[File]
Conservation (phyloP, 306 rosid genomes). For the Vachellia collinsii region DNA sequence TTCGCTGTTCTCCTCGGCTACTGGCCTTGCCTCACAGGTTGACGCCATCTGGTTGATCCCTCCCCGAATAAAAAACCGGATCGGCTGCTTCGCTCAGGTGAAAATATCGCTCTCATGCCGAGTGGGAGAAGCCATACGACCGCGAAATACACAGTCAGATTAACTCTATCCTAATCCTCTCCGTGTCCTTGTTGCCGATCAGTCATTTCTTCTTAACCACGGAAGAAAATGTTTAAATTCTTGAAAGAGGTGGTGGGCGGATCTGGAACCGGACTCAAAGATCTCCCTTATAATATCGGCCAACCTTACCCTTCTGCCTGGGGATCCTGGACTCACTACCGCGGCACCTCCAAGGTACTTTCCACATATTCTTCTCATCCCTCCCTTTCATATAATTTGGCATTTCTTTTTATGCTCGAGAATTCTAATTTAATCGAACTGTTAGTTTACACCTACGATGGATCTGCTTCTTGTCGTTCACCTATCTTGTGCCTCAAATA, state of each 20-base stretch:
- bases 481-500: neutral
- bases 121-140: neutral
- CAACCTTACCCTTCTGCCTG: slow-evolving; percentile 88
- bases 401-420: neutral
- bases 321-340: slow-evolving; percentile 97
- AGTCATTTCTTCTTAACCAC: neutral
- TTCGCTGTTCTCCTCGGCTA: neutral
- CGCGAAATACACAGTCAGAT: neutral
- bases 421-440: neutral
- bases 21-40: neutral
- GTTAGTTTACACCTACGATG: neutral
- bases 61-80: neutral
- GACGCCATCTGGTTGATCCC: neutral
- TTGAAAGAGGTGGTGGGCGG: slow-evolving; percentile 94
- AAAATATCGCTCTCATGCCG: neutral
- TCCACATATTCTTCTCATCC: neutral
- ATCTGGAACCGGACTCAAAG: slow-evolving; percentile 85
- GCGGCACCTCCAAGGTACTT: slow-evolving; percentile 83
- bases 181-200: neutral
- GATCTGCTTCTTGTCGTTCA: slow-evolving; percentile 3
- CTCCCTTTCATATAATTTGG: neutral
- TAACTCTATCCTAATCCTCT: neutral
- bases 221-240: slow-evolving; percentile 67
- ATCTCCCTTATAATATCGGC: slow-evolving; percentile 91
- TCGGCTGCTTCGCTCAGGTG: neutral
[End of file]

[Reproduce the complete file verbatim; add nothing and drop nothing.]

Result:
Conservation (phyloP, 306 rosid genomes). For the Vachellia collinsii region DNA sequence TTCGCTGTTCTCCTCGGCTACTGGCCTTGCCTCACAGGTTGACGCCATCTGGTTGATCCCTCCCCGAATAAAAAACCGGATCGGCTGCTTCGCTCAGGTGAAAATATCGCTCTCATGCCGAGTGGGAGAAGCCATACGACCGCGAAATACACAGTCAGATTAACTCTATCCTAATCCTCTCCGTGTCCTTGTTGCCGATCAGTCATTTCTTCTTAACCACGGAAGAAAATGTTTAAATTCTTGAAAGAGGTGGTGGGCGGATCTGGAACCGGACTCAAAGATCTCCCTTATAATATCGGCCAACCTTACCCTTCTGCCTGGGGATCCTGGACTCACTACCGCGGCACCTCCAAGGTACTTTCCACATATTCTTCTCATCCCTCCCTTTCATATAATTTGGCATTTCTTTTTATGCTCGAGAATTCTAATTTAATCGAACTGTTAGTTTACACCTACGATGGATCTGCTTCTTGTCGTTCACCTATCTTGTGCCTCAAATA, state of each 20-base stretch:
- bases 481-500: neutral
- bases 121-140: neutral
- CAACCTTACCCTTCTGCCTG: slow-evolving; percentile 88
- bases 401-420: neutral
- bases 321-340: slow-evolving; percentile 97
- AGTCATTTCTTCTTAACCAC: neutral
- TTCGCTGTTCTCCTCGGCTA: neutral
- CGCGAAATACACAGTCAGAT: neutral
- bases 421-440: neutral
- bases 21-40: neutral
- GTTAGTTTACACCTACGATG: neutral
- bases 61-80: neutral
- GACGCCATCTGGTTGATCCC: neutral
- TTGAAAGAGGTGGTGGGCGG: slow-evolving; percentile 94
- AAAATATCGCTCTCATGCCG: neutral
- TCCACATATTCTTCTCATCC: neutral
- ATCTGGAACCGGACTCAAAG: slow-evolving; percentile 85
- GCGGCACCTCCAAGGTACTT: slow-evolving; percentile 83
- bases 181-200: neutral
- GATCTGCTTCTTGTCGTTCA: slow-evolving; percentile 3
- CTCCCTTTCATATAATTTGG: neutral
- TAACTCTATCCTAATCCTCT: neutral
- bases 221-240: slow-evolving; percentile 67
- ATCTCCCTTATAATATCGGC: slow-evolving; percentile 91
- TCGGCTGCTTCGCTCAGGTG: neutral